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A strike in 1992, then a lockout in 1994 with 468 games lost including the All-Star Game. Since the problem progressed steadily in 2004 another lockout occurred, but this time going even further and resulting in cancellation of the entire season. If the trend is to continue we need to wonder what will happen this time.

NHL Lockout

Every time the money was the issue. Which is understandable, isn’t it? So, should we ask ourselves what will happen the next time the collective bargaining agreement expires? Every time this happens we get problems in the NHL. Players want more, owners offer less, and the problem keeps occurring. It has actually come into their business strategies, and the examples are the signings of long-term contracts with Zach Parise and Ryan Suter. These were $98,000,000 deals for 13 years, which seemed like a great idea for the players, but now it seems that those players were signed hoping that the new agreement would reduce their earnings. Now, that’s not fair. Luring them in, and then not honoring your part of the deal. The players are really united about their request to honor individual contracts. They can’t let this one go, since the owners were really unfair about this, and if this works out for them, we need to wonder what would be next.

Zach Parise and Ryan Suter

But, this lockout is different from the previous ones. Why? Well, the owners didn’t really care about the season the previous times. So, why do they care now? Well, they will have to pay bonuses for new signings regardless of the lockout, which means that they need to generate revenue to do this painlessly and no games means no revenue. So, if you get the impression they care, don’t think it’s because of their love for the sport, or their dedication to the fans. It’s the money again.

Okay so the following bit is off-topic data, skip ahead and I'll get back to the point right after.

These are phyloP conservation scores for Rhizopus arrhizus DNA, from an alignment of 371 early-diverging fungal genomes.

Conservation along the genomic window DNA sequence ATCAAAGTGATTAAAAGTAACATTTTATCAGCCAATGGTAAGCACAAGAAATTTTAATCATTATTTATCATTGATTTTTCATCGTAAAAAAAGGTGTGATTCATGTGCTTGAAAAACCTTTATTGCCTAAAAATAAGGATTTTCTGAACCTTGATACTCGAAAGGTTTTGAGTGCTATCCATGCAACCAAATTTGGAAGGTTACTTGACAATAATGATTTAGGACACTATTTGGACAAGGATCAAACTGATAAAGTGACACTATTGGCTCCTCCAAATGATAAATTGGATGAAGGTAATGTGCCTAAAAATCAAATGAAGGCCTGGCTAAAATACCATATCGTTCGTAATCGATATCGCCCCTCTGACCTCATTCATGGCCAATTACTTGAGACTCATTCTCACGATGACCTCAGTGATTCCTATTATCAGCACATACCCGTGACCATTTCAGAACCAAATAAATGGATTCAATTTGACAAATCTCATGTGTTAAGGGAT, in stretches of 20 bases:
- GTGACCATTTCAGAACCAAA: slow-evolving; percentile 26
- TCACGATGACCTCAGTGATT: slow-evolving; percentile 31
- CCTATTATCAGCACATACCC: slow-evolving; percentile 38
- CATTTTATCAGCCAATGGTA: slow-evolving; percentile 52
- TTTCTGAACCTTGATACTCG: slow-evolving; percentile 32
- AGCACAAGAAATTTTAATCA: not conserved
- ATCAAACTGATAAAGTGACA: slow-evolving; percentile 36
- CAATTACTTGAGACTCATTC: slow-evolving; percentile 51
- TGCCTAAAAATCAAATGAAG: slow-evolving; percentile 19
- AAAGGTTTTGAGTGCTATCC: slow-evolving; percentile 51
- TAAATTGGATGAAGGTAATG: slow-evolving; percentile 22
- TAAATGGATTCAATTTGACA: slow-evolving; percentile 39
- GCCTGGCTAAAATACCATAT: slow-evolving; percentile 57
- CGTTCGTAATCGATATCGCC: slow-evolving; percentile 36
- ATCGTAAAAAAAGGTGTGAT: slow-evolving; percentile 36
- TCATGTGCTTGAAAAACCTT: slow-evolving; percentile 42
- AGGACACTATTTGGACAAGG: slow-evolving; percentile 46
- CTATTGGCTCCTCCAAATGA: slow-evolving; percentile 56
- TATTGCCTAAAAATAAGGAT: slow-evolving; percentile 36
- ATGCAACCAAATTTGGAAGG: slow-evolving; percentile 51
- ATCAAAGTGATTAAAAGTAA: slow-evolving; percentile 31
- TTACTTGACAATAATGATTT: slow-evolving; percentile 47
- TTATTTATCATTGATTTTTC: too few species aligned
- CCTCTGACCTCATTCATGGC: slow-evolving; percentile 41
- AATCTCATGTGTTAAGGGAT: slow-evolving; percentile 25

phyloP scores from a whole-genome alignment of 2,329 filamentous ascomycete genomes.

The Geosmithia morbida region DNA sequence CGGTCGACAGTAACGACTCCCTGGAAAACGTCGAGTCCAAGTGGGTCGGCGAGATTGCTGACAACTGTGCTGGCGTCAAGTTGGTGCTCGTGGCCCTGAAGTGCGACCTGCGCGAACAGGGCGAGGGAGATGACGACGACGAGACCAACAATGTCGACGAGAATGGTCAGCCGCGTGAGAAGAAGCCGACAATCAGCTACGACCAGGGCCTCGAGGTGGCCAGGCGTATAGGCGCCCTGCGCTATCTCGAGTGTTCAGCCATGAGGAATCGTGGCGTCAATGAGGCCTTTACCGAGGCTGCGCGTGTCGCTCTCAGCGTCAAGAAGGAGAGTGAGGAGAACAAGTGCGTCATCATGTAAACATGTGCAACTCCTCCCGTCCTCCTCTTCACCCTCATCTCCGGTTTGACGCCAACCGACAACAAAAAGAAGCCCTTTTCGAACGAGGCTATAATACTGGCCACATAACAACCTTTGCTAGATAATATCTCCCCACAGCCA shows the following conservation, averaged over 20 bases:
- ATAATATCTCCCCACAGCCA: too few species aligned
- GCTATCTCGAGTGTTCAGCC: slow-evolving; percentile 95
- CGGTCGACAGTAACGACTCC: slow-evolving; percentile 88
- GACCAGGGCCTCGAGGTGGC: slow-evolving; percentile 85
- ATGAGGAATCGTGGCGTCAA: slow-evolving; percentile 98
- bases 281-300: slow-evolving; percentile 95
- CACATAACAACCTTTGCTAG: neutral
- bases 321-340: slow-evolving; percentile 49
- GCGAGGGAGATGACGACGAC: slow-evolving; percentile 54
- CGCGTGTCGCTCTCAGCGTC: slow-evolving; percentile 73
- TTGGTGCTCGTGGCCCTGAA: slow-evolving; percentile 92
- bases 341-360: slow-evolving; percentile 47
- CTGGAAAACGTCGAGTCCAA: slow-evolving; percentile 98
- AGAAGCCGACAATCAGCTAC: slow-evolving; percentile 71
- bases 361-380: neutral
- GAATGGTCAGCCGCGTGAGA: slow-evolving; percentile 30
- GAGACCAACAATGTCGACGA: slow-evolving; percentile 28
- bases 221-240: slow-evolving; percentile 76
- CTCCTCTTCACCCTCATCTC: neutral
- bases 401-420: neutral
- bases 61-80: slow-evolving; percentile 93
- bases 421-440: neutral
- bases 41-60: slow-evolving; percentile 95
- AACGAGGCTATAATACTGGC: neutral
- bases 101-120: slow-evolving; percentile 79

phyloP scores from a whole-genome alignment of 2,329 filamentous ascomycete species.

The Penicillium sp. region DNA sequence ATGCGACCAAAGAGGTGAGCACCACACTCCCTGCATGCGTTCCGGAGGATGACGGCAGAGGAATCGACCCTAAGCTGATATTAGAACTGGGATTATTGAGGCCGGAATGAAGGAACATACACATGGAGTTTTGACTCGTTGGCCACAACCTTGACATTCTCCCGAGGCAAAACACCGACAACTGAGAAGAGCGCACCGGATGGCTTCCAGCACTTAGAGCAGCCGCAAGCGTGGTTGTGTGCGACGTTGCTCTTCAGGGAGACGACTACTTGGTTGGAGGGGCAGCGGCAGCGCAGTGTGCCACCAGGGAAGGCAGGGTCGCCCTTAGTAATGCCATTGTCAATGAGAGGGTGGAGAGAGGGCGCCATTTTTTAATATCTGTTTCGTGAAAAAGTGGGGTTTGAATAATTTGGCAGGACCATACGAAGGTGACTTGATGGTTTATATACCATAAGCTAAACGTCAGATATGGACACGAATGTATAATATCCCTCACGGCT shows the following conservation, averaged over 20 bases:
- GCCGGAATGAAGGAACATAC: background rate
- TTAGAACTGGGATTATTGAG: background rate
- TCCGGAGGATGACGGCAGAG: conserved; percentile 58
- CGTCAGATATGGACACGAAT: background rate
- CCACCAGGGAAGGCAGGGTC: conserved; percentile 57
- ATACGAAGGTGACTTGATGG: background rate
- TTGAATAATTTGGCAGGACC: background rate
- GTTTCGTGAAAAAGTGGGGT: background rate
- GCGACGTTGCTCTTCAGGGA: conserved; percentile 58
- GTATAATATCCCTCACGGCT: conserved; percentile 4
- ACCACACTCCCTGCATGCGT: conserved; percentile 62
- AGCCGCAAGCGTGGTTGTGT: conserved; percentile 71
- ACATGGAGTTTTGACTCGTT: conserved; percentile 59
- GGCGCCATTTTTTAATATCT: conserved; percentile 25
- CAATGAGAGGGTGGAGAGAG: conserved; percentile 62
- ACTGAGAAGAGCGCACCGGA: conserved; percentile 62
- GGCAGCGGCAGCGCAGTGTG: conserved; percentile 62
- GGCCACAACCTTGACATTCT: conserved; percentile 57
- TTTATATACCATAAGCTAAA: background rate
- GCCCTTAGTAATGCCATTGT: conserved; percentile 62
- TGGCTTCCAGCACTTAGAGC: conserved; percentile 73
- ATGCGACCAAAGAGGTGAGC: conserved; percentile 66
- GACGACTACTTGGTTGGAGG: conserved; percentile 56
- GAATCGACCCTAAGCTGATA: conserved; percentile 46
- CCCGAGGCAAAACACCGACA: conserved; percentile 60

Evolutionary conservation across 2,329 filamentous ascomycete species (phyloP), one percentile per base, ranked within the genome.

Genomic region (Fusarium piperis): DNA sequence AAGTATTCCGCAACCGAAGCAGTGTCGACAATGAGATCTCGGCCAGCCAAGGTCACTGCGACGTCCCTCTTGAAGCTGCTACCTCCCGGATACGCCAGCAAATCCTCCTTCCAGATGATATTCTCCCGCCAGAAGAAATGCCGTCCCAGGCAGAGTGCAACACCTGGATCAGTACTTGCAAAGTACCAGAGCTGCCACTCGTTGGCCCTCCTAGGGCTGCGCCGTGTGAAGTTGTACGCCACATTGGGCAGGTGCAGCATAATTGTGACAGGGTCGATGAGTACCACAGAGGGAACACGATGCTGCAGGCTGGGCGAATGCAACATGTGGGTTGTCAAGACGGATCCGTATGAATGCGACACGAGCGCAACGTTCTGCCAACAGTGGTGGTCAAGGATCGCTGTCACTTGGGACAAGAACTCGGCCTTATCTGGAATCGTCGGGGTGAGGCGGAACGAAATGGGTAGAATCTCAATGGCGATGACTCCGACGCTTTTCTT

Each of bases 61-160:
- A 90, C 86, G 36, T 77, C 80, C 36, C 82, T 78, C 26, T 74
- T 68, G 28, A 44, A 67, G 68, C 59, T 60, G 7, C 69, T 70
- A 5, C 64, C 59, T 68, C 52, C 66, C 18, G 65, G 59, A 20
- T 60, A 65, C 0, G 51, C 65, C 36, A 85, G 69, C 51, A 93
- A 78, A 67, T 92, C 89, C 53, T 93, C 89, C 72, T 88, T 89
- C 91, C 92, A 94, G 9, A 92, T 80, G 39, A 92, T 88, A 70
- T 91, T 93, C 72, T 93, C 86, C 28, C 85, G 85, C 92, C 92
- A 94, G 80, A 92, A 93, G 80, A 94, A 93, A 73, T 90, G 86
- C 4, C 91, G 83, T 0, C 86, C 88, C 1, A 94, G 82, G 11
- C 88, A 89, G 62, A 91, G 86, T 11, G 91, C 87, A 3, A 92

On the other hand, we do need to understand the needs of the owners to some extent, since huge money is in the game, and they need to secure themselves. So they will need a firm deal, not a widely conditional agreement and surely not something that they are not sure they can honor in the next couple of years. In the long run, this would be good for both sides.

Still, most of the secondary problems should be resolved in favor of the players. The owners are asking for over $1,000,000,000 in concessions, but also for longer free agency wait and no signing bonuses and a salary cap. This is just too much protection, I believe.

Both sides need to be honest. No spinning, no PR wars, no dirty press conferences. If they want the deal, they need to make it just that. A DEAL, not a war of announcements aimed at getting the public support. Not worrying about who won, since this way everyone loses. The players need to be a bit more practical, and forgive the mentioned misdeeds, while the owners need to accept that things have changed a great deal since 2004, and that Fehr is a lot tougher opponent keeping his party all together.

Gary Bettman and Donald Fehr

Finally, the fans are fed up with this. They are the ones who are really losing here. Just like many other things, the sport they love is suffering due to money grabbing issues. And this is just that. The previous lockout resulted in a salary cap that made the league more interesting, but this is a battle over money, and that’s all it is. The fans might just get too angry to come back to the sport if this thing continued for too long. So, dear players and owners, DEAL WITH IT ALREADY!